, an ego-maniacal weapons manufacturer is captured by the enemy, and uses his technological genius to fabricate a high-tech suit of armor to facilitate his escape. In the aftermath of his ordeal, he develops a conscience and puts his new toy to use in an effort to make up for his war-mongering past.
In Green Lantern
, an extraterrestrial bequeaths a fearless test pilot a powerful ring, ushering him into an elite corps of intergalactic peacekeepers.
So, what's the difference? Well, obviously Iron Man
isn't just about becoming a super-hero; it's about atonement and recognizing responsibility. Human failings often lead individuals on a mental/spiritual journey, resulting in character development.
Whether or not a Green Lantern
film would feature the same kind of character development remains to be seen, but certainly the potential is there. Hal Jordan was chosen to become a Green Lantern due to his fearlessness, and that could be the linchpin to his character in so many different ways. Such a lack of fear could border on reckless behavior, or the journey could be all about overcoming fear and not allowing it to hold us back.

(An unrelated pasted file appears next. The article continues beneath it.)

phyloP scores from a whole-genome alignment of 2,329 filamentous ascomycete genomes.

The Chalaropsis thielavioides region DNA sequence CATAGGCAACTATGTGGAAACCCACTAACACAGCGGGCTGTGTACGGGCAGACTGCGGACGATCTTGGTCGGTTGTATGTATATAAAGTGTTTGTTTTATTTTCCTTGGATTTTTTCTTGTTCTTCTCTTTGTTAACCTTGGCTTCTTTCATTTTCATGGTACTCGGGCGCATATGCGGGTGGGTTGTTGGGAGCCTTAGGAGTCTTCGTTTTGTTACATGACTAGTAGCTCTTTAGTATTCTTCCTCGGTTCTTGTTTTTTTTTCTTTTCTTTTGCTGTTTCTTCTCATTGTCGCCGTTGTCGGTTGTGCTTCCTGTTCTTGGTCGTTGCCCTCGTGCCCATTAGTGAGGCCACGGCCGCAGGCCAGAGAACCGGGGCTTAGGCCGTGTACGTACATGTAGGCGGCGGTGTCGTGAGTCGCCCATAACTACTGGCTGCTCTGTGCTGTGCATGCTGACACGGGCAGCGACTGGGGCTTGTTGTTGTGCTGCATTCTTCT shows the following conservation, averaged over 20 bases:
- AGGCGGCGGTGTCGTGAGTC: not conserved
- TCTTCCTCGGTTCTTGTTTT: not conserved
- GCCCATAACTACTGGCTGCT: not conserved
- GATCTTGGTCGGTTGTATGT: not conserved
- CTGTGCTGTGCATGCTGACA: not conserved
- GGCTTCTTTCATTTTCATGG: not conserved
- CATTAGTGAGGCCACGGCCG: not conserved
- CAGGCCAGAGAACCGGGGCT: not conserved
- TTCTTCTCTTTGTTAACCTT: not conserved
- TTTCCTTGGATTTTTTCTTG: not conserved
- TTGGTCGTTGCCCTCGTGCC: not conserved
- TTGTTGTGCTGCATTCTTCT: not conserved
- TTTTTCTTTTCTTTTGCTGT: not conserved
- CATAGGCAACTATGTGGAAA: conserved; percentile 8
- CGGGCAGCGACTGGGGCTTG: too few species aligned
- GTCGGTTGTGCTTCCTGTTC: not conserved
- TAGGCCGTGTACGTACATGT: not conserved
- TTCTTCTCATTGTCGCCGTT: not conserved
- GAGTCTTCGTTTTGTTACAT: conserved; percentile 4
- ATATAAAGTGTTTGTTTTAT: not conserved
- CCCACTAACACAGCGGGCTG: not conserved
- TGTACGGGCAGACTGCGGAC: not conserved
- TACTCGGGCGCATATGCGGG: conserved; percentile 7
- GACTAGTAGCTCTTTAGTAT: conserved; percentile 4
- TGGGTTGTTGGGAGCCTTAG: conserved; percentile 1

Such depth of character would come from, initially, the hands of the screenwriters. They would have to craft a likable Jordan who in the course of the film becomes a better man, but not so much so that he is by any means perfect – merely worthy of being Green Lantern. Comics and film scribe Kevin Smith is a favored candidate, and fans are eager to see his take on the super-hero film genre.
Next, the responsibility falls to the actor cast for the roll to make the character work, and come off the script and onto the screen. Who would be most suitable is a subject for debate, though the consensus is that it is not Jack Black, who at one time was rumored to be tapped for the roll (unless he plays G'nortt, an alien Green Lantern). One suggestion I read on a message board is Joe Flanigan, who currently stars on Stargate: Atlantis
for the SciFi Channel. An agreeable choice, but the powers-that-be might prefer more star power.
There once was what was known as the George Reeves curse, which suggested that once an actor has played a famous hero, he becomes so identified with that roll his career stagnates. It seemed to be the case with Reeves, who played Superman in the 1950s. Adam West followed suit as Batman in the '60s, and it took many years for Sean Connery to step out of the shadow of his on-screen alter-ego, James Bond.
Today, however, the curse seems to have been lifted, as A-list actors seem to be lining up for a guaranteed multi-million dollar payoff playing a famous hero in a multi-picture franchise. Maybe it's a childhood wish come true, maybe it's the means to meet alimony obligations.
In any event, it widens the field for bigger stars, bigger budgets and bigger financial rewards, making the concept of an intergalactic police force a greater likelihood.
Praise and adulation? Scorn and ridicule? E-mail me at firstname.lastname@example.org
Last Updated: September 6, 2021 - 08:15